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Snorkeling in Galápagos - Diving - Ecuador



Good snorkeling in Galápagos is easy: if you’re near any island, chances are you can strap on a mask, jump into the water and you’ll see something.  The water is generally quite nice, although often cooler than you might expect.  If you have an underwater camera, be sure to bring it: there are many species to see and photograph, including many endemic ones – species that you’ll only see in Galápagos.


The Devil’s Crown is a circle of craggy rocks that rises out of the sapphire waters off the north coast of Floreana Island.  The jagged rocks – far too small to be considered islands in their own right – are home to the usual assortment of blue-footed boobys, frigate birds and marine iguanas that seem to make their home on any sunny rock in the islands.  Probably the premier snorkel spot in Galápagos, the devil’s crown is home to numerous marine species, including a wide variety of fish, sea turtles, sharks, eels and rays. The swift currents can be treacherous for beginning swimmers, but if you’re up to it, don’t miss the chance to dive in.


Another great spot is Genovesa Island.  Genovesa, or Tower, was once a mighty volcano. Over time, the island and crater wore down, and today all that is left of the original shape of the island is the semi-circular Darwin Bay.  The circular edge of the old crater is excellent for snorkeling: sea lions regularly swim along with visitors, you can expect to see a lot of fish (and eels if you’re lucky) and the presence of land on three sides keeps the water from ever getting too rough. While you’re there, be sure to go ashore: Genovesa is known as “bird island” because it is home to many species of rare birds, including the endemic short-eared owl.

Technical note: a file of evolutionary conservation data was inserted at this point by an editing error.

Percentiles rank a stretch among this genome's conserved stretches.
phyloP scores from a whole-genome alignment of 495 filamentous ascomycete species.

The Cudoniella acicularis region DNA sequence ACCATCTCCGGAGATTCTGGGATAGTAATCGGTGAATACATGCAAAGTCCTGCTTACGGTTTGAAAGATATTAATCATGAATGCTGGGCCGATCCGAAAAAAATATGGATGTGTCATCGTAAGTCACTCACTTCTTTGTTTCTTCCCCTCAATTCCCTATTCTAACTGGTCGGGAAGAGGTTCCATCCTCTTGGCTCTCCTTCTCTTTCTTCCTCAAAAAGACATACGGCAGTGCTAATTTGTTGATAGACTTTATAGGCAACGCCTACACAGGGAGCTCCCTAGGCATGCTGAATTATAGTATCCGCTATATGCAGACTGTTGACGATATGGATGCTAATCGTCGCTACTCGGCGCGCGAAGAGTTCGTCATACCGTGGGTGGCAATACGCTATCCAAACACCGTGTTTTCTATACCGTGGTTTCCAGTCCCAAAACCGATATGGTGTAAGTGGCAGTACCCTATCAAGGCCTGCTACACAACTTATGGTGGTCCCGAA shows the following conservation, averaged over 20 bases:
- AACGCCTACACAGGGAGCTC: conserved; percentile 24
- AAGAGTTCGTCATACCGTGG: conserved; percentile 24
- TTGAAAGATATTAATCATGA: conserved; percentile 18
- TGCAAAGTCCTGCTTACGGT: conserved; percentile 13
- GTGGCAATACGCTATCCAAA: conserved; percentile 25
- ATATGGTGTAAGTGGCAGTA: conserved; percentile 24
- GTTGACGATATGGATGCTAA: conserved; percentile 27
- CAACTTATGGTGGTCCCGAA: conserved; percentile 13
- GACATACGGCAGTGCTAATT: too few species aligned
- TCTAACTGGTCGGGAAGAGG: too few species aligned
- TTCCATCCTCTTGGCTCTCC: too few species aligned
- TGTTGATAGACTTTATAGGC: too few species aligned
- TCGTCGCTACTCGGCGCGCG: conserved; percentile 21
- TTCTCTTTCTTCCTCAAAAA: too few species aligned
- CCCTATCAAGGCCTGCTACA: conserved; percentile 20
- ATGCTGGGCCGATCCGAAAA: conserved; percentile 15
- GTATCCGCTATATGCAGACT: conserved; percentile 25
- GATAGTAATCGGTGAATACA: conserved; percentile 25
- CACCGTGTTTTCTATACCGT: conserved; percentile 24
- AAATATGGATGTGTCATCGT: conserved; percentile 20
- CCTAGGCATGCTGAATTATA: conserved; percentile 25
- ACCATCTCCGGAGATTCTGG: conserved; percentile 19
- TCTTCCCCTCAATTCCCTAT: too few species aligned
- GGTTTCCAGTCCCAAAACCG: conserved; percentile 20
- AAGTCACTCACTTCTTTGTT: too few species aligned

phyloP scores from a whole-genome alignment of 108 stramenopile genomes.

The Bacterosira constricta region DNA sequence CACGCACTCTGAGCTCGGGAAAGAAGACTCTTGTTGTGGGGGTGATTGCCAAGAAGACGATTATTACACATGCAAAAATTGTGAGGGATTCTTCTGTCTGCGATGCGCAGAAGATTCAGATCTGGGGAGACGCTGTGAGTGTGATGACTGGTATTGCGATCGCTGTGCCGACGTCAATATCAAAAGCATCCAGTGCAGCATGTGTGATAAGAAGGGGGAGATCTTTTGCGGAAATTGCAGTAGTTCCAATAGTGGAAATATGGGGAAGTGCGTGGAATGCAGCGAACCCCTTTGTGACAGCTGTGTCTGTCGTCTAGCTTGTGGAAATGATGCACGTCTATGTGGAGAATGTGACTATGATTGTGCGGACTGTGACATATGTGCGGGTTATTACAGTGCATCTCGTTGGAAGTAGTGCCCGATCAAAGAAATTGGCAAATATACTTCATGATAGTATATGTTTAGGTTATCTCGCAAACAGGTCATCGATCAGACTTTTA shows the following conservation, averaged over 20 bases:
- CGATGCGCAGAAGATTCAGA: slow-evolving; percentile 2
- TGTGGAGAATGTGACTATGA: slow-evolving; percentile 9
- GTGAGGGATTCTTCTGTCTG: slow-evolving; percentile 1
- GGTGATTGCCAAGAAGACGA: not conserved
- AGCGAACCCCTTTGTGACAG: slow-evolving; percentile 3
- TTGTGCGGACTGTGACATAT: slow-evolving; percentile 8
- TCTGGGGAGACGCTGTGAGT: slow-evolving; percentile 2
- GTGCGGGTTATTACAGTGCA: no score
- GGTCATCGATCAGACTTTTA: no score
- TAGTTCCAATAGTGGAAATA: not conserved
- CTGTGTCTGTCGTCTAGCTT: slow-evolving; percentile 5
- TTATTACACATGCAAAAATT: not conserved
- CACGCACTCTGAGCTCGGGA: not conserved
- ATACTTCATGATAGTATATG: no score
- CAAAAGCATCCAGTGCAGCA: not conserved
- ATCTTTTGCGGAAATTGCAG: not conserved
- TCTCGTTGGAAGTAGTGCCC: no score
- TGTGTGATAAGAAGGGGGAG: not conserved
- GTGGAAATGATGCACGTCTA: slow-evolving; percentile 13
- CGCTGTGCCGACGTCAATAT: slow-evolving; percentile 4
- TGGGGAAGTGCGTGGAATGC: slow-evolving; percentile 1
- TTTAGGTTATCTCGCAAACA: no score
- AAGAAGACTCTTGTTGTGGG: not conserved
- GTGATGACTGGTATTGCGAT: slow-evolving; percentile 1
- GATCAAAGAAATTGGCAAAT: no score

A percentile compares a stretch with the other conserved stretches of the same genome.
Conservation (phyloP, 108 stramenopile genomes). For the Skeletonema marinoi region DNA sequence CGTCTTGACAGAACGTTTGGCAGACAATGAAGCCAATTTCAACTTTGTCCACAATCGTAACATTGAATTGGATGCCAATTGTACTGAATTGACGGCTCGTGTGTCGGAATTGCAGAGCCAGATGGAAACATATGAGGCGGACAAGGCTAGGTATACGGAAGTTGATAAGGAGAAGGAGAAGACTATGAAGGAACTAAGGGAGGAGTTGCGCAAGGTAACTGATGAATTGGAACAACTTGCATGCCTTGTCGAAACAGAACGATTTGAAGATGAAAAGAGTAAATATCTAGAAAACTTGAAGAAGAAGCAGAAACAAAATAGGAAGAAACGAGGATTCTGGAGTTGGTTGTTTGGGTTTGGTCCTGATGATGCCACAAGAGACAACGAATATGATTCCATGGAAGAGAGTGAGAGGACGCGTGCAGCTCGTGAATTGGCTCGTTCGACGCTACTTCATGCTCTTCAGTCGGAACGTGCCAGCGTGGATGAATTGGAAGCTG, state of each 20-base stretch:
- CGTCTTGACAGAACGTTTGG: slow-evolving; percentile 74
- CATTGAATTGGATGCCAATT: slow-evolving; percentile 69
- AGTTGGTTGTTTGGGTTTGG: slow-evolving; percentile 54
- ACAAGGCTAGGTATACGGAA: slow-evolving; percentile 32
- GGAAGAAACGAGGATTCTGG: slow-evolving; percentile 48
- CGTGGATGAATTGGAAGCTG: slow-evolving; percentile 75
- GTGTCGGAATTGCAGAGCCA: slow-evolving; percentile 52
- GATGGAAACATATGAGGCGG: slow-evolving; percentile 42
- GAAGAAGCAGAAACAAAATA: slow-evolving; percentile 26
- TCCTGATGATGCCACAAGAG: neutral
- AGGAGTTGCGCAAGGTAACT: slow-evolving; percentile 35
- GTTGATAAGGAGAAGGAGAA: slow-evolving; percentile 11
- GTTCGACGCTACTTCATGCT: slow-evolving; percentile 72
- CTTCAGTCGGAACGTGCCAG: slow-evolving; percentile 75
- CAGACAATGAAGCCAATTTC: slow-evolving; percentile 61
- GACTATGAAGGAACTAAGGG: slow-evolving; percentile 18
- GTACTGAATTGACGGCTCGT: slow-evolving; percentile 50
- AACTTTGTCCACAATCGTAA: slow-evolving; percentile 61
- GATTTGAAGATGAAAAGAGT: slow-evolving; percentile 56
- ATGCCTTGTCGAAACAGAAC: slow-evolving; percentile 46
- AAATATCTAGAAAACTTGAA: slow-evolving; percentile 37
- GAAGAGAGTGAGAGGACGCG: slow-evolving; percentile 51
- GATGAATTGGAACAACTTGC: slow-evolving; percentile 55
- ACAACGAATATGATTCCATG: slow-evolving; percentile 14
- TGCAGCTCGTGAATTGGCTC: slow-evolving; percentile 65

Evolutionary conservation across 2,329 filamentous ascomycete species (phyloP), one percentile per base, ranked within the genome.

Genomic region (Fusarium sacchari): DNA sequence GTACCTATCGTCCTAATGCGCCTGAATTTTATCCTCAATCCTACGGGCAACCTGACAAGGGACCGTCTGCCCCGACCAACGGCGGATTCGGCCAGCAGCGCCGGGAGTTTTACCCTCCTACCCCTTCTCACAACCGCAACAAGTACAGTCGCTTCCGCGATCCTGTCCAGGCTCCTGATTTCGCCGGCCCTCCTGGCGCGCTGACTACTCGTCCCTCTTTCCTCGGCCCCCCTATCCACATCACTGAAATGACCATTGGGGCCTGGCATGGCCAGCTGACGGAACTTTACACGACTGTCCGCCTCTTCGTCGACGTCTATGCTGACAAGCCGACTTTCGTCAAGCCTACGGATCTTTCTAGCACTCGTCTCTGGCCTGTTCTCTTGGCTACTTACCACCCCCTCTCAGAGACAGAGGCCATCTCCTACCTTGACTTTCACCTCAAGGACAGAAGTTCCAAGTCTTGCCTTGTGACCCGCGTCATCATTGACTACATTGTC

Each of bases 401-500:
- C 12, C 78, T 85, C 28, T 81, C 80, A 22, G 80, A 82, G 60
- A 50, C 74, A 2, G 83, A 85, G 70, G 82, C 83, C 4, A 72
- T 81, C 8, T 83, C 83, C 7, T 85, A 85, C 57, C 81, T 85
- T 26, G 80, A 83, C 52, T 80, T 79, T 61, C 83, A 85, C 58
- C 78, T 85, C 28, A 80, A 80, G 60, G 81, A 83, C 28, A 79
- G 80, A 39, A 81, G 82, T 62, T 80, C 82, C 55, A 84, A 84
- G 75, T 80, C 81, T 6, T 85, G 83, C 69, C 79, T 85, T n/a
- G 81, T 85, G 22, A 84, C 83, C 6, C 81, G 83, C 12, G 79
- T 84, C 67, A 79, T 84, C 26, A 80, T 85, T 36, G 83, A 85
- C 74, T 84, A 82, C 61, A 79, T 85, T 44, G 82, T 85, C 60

On San Cristóbal Island, not far from Puerto Baquerizo Moreno, Isla Lobos, or Sea Lion Island, is another hot spot.  As you would expect, there is a large colony of sea lions on this long, narrow island, which shelters a small, tranquil bay. Perfect for beginners, the water is shallow, warm, never rough and there is a lot to see. Sea lions often come play with swimmers, and you have a good chance of seeing a sea turtle or rays.


Off of Española Island is Xarifa, more commonly known as “Turtle Rock” because it looks like an enormous sea turtle surging out of the water. It’s a good place to see white-tip reef sharks, sea turtles, rays, scorpionfish and other fish. Turtle Rock is good for all levels: although the currents can be tricky and the water can be rough, there is always part of the island that is sheltered from the wind and easy to swim.


Most tours in Galápagos include some snorkeling. If you own a mask and snorkel, it is a good idea to bring it with you, as the equipment provided by the ships is often in bad repair (the fins are usually OK). The smaller ships are more flexible (and therefore allow you more time to snorkel if that's what you want to do) but the larger ships have better equipment. 


Here are other activities in and around The Galápagos Islands that may be of interest: Puerto Ayora Dive Shops, Snorkeling in Urbina Bay, Galápagos Islands Diving, Galápagos Dive Sites, Rabida Island Snorkeling, Galakiwi Tours and Dive Shop, Nauti Diving, Isla Lobos, Kicker Rock/León Dormido and Scuba Iguana Galapagos.

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